While we do not yet have all the facts, we do know that this incident occurred in the context of a crisis in Ukraine that is fueled by Russian support for the separatists, including through arms, materiel, and training. This incident only highlights the urgency with which we continue to urge Russia to immediately take concrete steps to de-escalate the situation in Ukraine and to support a sustainable cease-fire and path toward peace that the Ukrainian government has consistently put forward.”

The crisis in Ukraine erupted after its former President Viktor Yanukovich cancelled plans to sign trade and political pacts with the EU in November 2013 and instead sought closer ties with Russia, triggering protests that turned bloody and drove him from power.

Moscow annexed Crimea in March following a referendum staged after Russian forces established control over the Black Sea peninsula in the biggest East-West crisis since the Cold War.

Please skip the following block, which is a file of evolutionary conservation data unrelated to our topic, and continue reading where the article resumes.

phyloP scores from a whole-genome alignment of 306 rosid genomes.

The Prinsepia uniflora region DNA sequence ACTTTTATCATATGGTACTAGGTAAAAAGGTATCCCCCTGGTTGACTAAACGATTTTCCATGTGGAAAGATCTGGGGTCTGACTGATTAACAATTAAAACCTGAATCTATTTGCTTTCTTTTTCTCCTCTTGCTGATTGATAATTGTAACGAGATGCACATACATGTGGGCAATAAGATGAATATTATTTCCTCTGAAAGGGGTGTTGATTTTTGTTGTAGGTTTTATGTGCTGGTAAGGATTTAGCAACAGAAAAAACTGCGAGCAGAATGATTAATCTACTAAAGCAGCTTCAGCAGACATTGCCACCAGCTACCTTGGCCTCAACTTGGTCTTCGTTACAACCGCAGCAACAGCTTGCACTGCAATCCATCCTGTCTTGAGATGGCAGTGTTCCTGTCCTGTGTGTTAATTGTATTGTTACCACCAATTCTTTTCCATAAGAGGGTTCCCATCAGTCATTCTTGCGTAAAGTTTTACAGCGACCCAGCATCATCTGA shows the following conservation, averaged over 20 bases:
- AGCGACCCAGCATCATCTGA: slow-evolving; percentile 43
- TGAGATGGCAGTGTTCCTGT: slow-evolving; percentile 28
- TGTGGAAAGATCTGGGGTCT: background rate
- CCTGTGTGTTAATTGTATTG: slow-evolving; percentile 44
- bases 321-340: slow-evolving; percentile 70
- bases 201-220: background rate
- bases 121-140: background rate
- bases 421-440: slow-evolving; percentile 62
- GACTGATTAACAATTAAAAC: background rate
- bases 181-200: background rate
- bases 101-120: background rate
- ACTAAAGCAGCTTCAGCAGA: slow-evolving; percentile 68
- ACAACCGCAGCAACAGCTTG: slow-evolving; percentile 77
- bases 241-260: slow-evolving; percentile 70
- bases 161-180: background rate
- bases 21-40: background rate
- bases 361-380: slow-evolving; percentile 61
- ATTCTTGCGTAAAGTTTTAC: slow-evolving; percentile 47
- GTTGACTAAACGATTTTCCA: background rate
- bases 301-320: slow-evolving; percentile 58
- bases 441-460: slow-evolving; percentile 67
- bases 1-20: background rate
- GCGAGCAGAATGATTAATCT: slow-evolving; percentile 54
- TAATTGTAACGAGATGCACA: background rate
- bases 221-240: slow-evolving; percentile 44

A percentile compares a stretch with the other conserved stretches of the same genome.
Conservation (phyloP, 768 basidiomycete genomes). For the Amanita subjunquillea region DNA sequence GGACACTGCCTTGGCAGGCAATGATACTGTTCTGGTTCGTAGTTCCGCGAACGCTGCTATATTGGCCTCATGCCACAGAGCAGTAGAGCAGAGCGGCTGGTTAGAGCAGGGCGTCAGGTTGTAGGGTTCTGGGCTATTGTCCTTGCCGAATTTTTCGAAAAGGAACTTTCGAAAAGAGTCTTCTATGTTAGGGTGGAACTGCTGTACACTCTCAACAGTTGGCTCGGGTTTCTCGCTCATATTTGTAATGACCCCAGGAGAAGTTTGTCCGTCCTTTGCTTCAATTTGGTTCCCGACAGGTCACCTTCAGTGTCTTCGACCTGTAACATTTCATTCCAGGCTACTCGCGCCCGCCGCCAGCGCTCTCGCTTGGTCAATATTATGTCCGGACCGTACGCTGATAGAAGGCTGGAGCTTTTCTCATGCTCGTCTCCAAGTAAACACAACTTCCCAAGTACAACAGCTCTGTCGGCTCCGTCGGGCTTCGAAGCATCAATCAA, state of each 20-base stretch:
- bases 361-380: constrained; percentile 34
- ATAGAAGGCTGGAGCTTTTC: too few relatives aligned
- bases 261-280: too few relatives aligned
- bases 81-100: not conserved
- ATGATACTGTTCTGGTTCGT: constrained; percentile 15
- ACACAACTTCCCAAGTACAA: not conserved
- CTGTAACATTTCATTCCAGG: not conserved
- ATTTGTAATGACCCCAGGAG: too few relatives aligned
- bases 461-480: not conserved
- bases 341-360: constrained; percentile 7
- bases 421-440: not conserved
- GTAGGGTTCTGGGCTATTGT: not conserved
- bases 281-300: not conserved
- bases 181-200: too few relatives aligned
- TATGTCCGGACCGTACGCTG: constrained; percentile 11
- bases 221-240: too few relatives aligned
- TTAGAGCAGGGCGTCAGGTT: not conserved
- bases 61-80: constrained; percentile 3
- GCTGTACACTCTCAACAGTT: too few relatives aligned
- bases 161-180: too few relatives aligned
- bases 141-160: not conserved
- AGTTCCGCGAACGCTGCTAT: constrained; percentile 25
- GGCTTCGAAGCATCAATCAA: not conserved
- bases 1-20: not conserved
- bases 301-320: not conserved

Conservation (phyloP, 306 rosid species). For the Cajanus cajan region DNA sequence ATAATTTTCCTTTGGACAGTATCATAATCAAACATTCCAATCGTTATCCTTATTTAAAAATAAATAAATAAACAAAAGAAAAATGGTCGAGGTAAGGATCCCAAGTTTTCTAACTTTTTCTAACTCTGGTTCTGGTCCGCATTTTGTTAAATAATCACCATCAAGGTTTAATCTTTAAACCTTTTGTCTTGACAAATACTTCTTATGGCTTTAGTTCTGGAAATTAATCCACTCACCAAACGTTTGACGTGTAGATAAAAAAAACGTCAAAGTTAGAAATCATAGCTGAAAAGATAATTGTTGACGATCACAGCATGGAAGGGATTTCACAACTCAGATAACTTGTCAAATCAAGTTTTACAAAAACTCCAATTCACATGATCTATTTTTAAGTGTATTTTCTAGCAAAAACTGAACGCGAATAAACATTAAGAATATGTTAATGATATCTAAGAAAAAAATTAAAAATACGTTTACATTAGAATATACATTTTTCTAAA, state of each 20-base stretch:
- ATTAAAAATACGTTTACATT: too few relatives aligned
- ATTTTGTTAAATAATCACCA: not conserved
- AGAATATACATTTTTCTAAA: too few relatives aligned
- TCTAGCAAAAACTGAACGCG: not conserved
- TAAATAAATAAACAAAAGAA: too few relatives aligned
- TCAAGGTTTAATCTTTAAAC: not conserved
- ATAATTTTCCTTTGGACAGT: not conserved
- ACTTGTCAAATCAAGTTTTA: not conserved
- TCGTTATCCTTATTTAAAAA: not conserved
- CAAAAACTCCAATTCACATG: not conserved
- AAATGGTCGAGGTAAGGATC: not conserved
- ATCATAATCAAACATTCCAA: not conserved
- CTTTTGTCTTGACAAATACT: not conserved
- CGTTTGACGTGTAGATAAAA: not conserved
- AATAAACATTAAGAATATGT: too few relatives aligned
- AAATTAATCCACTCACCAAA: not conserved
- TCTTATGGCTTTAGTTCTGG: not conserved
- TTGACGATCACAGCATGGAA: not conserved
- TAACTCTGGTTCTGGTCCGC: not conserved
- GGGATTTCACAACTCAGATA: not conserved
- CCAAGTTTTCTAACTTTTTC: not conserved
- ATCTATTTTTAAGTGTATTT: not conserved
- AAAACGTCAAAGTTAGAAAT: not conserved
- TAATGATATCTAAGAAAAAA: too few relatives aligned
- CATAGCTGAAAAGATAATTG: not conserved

Pro-Russian militants control buildings in more than ten towns in eastern Ukraine after launching their uprising on 6 April. On 11 May pro-Moscow rebels declared a resounding victory in a referendum in Donetsk and Luhansk, which the West called illegal and illegitimate.

Kyiv says Moscow has provoked the rebellion and allowed fighters and heavy weapons to cross the border with impunity. It has struggled to reassert control over the eastern frontier, recapturing border positions from rebels.

The fighting has escalated sharply in recent days after Ukrainian President Petro Poroshenko ordered on 1 July an assault on separatists.

>> Read: Poroshenko orders assault on separatists

Since, Ukrainian forces pushed the rebels out of their most heavily fortified bastion, the town of Slaviansk.